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Variation in the ability of Didemnum sp to invade established communities.
Osman, RW; Whitlatch, RB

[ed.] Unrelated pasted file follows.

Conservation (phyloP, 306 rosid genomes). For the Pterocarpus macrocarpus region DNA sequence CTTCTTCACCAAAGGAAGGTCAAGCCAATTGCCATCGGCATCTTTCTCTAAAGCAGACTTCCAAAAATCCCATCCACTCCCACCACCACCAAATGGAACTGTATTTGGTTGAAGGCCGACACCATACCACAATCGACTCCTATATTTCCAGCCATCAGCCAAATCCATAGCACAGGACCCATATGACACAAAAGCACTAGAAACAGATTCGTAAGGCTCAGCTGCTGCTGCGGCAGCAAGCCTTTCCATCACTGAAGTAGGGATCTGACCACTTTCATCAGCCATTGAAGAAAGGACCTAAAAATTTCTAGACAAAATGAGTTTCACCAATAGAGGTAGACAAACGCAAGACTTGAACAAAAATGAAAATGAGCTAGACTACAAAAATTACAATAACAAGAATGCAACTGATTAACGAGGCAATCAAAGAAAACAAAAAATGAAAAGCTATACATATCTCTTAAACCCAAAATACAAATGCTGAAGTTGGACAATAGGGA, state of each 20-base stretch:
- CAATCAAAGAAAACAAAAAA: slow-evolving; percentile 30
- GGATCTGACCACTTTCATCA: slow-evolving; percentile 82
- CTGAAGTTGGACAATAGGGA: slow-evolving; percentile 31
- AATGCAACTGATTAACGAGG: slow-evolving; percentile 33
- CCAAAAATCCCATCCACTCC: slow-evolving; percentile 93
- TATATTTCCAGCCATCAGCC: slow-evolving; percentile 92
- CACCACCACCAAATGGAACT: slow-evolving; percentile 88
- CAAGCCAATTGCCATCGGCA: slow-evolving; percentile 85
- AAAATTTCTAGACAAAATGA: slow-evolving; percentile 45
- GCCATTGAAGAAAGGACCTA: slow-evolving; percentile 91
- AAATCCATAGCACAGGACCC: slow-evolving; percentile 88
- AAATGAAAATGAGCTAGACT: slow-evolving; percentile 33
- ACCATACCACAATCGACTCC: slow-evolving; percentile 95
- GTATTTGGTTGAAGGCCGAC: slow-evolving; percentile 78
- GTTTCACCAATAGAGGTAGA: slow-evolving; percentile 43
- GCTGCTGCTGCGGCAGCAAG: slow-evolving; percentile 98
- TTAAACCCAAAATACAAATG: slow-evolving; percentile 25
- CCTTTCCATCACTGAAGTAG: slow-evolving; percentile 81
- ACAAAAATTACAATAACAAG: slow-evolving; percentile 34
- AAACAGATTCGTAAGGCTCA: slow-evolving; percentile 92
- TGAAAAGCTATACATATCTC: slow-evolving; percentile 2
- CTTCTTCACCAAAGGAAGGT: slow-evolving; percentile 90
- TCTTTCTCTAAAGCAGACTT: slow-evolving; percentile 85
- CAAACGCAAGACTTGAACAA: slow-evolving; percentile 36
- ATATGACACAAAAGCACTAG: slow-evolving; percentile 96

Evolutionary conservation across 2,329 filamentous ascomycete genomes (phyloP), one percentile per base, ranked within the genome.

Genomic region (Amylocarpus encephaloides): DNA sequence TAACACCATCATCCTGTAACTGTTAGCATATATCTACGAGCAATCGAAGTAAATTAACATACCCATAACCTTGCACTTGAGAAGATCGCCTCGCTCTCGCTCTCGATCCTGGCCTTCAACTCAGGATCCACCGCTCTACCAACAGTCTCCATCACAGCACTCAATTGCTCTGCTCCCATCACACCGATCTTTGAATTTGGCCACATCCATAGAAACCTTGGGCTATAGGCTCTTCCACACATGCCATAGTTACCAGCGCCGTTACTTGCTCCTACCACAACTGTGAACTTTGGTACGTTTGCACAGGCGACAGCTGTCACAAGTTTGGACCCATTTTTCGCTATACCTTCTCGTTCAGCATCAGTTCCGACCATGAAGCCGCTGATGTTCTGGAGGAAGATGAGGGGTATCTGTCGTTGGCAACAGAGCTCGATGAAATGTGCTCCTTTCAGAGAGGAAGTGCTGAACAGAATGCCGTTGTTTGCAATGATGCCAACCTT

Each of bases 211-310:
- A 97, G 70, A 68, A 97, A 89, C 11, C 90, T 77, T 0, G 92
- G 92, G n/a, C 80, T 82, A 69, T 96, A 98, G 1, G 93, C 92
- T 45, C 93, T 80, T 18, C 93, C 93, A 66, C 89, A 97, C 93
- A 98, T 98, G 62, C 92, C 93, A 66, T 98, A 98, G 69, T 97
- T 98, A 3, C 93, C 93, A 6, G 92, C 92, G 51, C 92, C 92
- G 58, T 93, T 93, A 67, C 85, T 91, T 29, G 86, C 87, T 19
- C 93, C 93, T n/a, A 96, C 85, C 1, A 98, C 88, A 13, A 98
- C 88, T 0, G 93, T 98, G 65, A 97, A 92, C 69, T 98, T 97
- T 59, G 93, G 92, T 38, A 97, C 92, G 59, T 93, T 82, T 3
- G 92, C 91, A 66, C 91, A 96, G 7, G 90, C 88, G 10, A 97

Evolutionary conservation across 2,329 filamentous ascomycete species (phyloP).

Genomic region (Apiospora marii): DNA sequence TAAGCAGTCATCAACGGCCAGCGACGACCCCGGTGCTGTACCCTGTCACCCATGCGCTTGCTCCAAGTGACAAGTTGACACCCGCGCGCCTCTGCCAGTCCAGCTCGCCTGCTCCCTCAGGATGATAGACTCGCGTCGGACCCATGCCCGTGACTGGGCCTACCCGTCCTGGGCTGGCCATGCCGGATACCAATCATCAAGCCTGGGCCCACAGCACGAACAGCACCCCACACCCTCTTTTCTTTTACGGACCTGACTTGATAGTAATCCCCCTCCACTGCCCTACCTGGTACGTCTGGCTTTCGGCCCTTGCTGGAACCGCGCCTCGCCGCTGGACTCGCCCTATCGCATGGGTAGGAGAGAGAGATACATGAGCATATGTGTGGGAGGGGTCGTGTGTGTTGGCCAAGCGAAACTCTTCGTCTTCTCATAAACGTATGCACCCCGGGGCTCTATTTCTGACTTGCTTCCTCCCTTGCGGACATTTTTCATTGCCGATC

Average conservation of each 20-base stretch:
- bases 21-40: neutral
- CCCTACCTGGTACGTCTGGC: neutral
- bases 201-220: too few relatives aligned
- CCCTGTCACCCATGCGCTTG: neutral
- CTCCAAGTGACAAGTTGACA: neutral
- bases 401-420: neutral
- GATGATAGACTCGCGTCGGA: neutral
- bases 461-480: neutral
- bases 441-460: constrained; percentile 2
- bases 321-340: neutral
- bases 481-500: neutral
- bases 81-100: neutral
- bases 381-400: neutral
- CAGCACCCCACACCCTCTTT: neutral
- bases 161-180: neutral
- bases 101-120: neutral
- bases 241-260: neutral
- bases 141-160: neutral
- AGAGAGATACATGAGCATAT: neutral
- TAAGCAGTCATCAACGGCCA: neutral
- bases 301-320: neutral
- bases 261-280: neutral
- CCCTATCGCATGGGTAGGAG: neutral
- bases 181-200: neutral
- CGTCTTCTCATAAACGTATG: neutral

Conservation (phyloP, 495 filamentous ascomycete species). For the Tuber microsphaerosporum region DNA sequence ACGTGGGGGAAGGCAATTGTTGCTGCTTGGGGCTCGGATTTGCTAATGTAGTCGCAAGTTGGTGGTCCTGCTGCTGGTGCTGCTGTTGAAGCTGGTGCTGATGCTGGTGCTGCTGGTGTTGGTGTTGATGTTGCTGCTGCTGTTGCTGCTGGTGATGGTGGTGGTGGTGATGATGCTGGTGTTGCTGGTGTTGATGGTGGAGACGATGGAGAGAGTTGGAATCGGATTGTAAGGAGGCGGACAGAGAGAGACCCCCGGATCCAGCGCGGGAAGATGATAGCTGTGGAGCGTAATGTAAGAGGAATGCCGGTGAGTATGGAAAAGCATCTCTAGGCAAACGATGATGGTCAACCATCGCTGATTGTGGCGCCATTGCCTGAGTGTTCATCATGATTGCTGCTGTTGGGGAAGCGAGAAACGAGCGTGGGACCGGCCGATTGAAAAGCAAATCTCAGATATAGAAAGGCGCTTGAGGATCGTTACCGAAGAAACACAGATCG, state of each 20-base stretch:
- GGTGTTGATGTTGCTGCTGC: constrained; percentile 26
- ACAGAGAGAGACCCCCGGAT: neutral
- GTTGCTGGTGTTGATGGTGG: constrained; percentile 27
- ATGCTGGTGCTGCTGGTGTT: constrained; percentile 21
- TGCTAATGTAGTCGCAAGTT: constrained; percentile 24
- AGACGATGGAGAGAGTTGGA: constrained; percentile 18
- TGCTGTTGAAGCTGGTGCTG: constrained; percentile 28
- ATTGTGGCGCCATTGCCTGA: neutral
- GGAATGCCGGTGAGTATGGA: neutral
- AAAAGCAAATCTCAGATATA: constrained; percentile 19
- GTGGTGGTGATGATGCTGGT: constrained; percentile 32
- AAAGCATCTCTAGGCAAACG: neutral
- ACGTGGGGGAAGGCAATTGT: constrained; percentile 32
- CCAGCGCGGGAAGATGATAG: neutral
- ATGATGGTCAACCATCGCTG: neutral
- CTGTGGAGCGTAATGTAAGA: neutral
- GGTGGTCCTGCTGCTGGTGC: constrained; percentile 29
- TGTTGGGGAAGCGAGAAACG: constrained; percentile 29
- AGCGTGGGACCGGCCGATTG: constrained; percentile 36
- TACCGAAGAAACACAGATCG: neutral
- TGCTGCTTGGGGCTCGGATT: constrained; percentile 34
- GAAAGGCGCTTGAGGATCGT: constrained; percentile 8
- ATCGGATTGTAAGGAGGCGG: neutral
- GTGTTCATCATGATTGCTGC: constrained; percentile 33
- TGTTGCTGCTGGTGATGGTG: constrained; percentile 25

Over the past 30 years southern New England, USA has been invaded by several species of ascidians, including Botrylloides violaceus, Diplosoma listerianum, Styela clava, and Ascidiella aspersa. These species have become dominate in coastal embayments and marinas but are usually absent from more open water coastal areas. A colonial ascidian, Didemnum sp. has invaded southern New England during the past 10 years and we first observed this species in eastern Long Island Sound in 2000. It has become the dominant at several field sites while remaining in low abundance at others. We conducted an experiment at two places, a protected marina and an open coast site, to examine its ability to compete with the established fouling community. Small colonies of Didemnum were transplanted onto panels with communities that varied in age from one to four weeks old and these treatments along with controls with only Didemnum were exposed at both sites. In most treatments Didemnum became a dominant species in the communities at both sites but it reached higher abundances at the open coast site. Potential causes of the observed differences are predation on other species of ascidians at the open coast site reducing recruitment of these species and competition, lower tolerance for elevated temperatures at the marina site, or other environmental parameters that might affect growth rates.
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